Another witness statement on Tuesday saw Nick Candy accused of “acting like a gangster” in order to wrest control of a multimillion-pound tech startup.
The claims were made by Ian Roberts, who was ousted as chief executive of Crowdmix, a social music app which he founded, shortly before it was taken over by Candy last year. Roberts says he joined Holyoake’s suit because he could not afford to bring his own legal action.
Ending a nine-month silence over the circumstances of his departure from Crowdmix, the tech boss alleged in his statement that Candy had driven a once promising business “off a cliff”, and that he was “capable of threats, blackmail and dishonesty” to get what he wanted.
Roberts claimed Candy had begun as a “perfect” backer, before turning against him. He said Candy and his venture fund Candy Capital acted with malice to force him out, “initially by abusing the trust they had built up but then simply blackmailing themselves into a position of absolute power”.
Candy denies the claims, saying Crowdmix collapsed because of “exorbitant and lavish spending”. The company folded last summer after spending £14m of investors’ money, and without ever having launched its app.
Roberts says he lost his life savings and his pension when Crowdmix folded. Nick Candy has invested £10m in the business. He first backed Crowdmix in 2015 and eventually became its biggest investor. Last summer, he bought the startup out of administration for £675,000.
Crowdmix, which would allow members to create playlists using their accounts with music streaming services such as Spotify, had widespread backing from investors in the City, music industry professionals and media executives.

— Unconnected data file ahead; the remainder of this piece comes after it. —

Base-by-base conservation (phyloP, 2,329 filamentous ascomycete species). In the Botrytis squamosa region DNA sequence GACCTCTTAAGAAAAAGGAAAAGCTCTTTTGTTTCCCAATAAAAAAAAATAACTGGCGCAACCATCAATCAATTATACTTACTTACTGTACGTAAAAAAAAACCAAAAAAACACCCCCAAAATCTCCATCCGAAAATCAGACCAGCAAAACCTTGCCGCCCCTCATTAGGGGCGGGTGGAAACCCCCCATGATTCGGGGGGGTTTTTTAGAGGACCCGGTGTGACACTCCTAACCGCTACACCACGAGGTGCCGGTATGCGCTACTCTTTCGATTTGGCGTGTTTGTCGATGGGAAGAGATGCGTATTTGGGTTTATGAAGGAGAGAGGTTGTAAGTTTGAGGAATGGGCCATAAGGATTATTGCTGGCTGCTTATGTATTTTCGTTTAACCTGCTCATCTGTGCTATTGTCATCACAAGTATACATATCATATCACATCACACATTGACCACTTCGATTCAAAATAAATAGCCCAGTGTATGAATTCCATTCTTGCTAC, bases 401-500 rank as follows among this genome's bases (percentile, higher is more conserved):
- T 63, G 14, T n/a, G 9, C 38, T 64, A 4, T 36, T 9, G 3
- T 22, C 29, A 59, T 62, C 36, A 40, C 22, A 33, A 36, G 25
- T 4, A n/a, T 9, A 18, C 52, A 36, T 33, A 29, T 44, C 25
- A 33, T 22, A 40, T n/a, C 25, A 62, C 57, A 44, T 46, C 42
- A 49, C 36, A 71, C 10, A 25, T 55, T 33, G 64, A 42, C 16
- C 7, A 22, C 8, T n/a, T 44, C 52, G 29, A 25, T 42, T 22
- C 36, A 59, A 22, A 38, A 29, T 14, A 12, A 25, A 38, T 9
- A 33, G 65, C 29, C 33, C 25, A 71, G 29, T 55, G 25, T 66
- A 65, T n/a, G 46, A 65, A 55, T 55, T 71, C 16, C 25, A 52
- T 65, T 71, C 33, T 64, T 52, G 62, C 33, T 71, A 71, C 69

By April last year Roberts was hoping to raise a further £15m and £25m from backers valuing the business at £100m. In order to tide the company over while negotiations continued, Roberts claims that in mid-April Candy offered a £5m bridging loan. He alleges the terms of the loan were verbally agreed.
On the morning of 13 May, Crowdmix communicated the strategy to prospective investors.
Roberts claims Candy Capital’s “path to power” began that day. In a phone call, he and his co-founder Gareth Ingham were allegedly asked by a Candy representative to hand over 1.5m shares each – roughly a third of their respective holdings. Roberts claims he was told he would receive no payment for his shares. If he refused, no further cash would be forthcoming. Crowdmix had no reserves and was dependent on loans from Candy to pay staff.
“Nick was acting like a gangster and he was playing us,” Roberts claims. He alleges the promise of a £5m loan was a trick designed to engineer a situation where Crowdmix was entirely dependent on Candy for funding.
On 30 May, Roberts says he was asked to leave Crowdmix. He felt there was no choice but to fall on his sword.
Some weeks later, Crowdmix was placed into administration. In the summer of 2016, Candy bought the company from the receiver. The Crowdmix app has yet to launch to the public.
For the Candys, Thomas Plewman QC dismissed the claim by Roberts that Candy Capital had engineered a takeover of Crowdmix.
“Candy Capital was your biggest funder and gave your dream extraordinary support,” Plewman told the court. “Candy Capital never wanted to own or manage Crowdmix. They bought some of the assets out of administration on a lawful, proper and competitive basis. The idea that this was a campaign to illegitimately take control is without any foundation at all.”
The case continues.